THE MORTGAGE GAMEFri Sep 7, 2007 21:23THE MORTGAGE GAME
Numerous economic pundits are waxing greatly as international central banks have poured half of a trillion dollars into the economy to prevent an economic collapse from the mortgage companies’ credit expansion of the past several years. As teaser interest rates on ARM’s are adjusted to reality conditions, mortgage foreclosures are devastating holders of the housing debt, curtailing new construction, and causing precipitous drops in stock values.
To understand the dilemma, you must understand the problem.
The basic operation between the Federal Reserve and Congress, stripped to its basic elements, is very simple: The Fed will provide a line of credit in their affiliate banks if Congress will give the Fed a debt obligation (bill, bond, or note) of an equal amount.
Every “dollar” in circulation has been created by this process of deficit spending.
Observe what has happened. An promise is made that an amount created (principle) will be repaid along with an additional amount (interest). The principle was created but a promise was made to pay back the principle and interest. The interest was not created. It does not exist. The promise is impossible to complete. A contract to complete an impossible undertaking is an act of fraud and is void upon its inception.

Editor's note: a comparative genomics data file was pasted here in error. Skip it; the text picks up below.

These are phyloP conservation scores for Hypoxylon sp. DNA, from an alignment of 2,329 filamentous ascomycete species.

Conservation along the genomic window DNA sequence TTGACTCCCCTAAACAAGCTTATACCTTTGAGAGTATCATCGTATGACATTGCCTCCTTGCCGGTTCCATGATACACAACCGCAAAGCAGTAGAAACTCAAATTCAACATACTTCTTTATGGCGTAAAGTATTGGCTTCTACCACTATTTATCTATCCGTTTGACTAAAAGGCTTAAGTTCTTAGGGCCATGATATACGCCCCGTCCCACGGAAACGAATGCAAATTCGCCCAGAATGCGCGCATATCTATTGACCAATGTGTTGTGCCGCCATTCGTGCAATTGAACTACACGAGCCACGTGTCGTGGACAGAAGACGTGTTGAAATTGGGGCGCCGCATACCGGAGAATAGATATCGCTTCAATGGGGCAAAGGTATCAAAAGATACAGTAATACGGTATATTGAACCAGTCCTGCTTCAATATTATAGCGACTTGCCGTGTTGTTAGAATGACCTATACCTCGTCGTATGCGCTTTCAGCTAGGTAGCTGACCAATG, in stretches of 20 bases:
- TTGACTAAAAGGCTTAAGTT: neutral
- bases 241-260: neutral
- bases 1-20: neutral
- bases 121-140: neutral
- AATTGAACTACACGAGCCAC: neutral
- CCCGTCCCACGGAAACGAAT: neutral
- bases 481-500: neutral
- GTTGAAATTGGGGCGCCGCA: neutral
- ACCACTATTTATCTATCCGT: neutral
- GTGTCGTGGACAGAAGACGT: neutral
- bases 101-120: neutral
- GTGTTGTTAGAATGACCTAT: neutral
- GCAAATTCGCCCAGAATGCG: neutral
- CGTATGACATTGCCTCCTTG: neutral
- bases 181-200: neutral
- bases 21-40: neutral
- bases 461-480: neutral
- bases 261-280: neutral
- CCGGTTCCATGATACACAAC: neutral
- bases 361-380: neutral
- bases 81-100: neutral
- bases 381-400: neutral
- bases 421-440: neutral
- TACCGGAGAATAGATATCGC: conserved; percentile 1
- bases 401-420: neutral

In simple everyday terminology, the above action is a classic Ponzi scheme.
Ponzi schemes will endure only as long as new debt can be sold. The new principle pays for the interest due and payable. If new principle is not available and existing principle is used to pay the interest due, the money in circulation sharply decreases (all other factors being constant) and quickly precipitates the obvious bankruptcy.
New debt must be of consistently larger value to pay for the increasing value of interest due. The growth of interest is exponential (interest compounded upon interest); the growth of principle is linear. The interest payment will increasingly consume a larger percentage of money collected by Congress until all other programs must be reduced or discontinued. But history is full of examples suggesting Congress will undoubtedly resort to run-away inflation before reducing government largess. The phenomenal growth in the national debt during the past 20 years is mute testimony.
The obvious theft of wealth from individuals by the printing press (inflation) who hold dollar denominated assets is very clear.
The U.S. economic system, as designed and installed by Congress in 1913, is inherently unstable and self-destructive. It is only a matter of time and perhaps it has come.
The mortgage companies may take the rap for their ARM’s but the low interest rates deliberately established by the Fed over the past years is the origin of the credit hyper-expansion.
Conspiracy buffs will quickly draw attention to the tsunami of property consolidation by Freddie, Fannie, and Ginnie to Karl Marx’s plank to abolish ownership of private property.
Milgram Experiment (Derren Brown)
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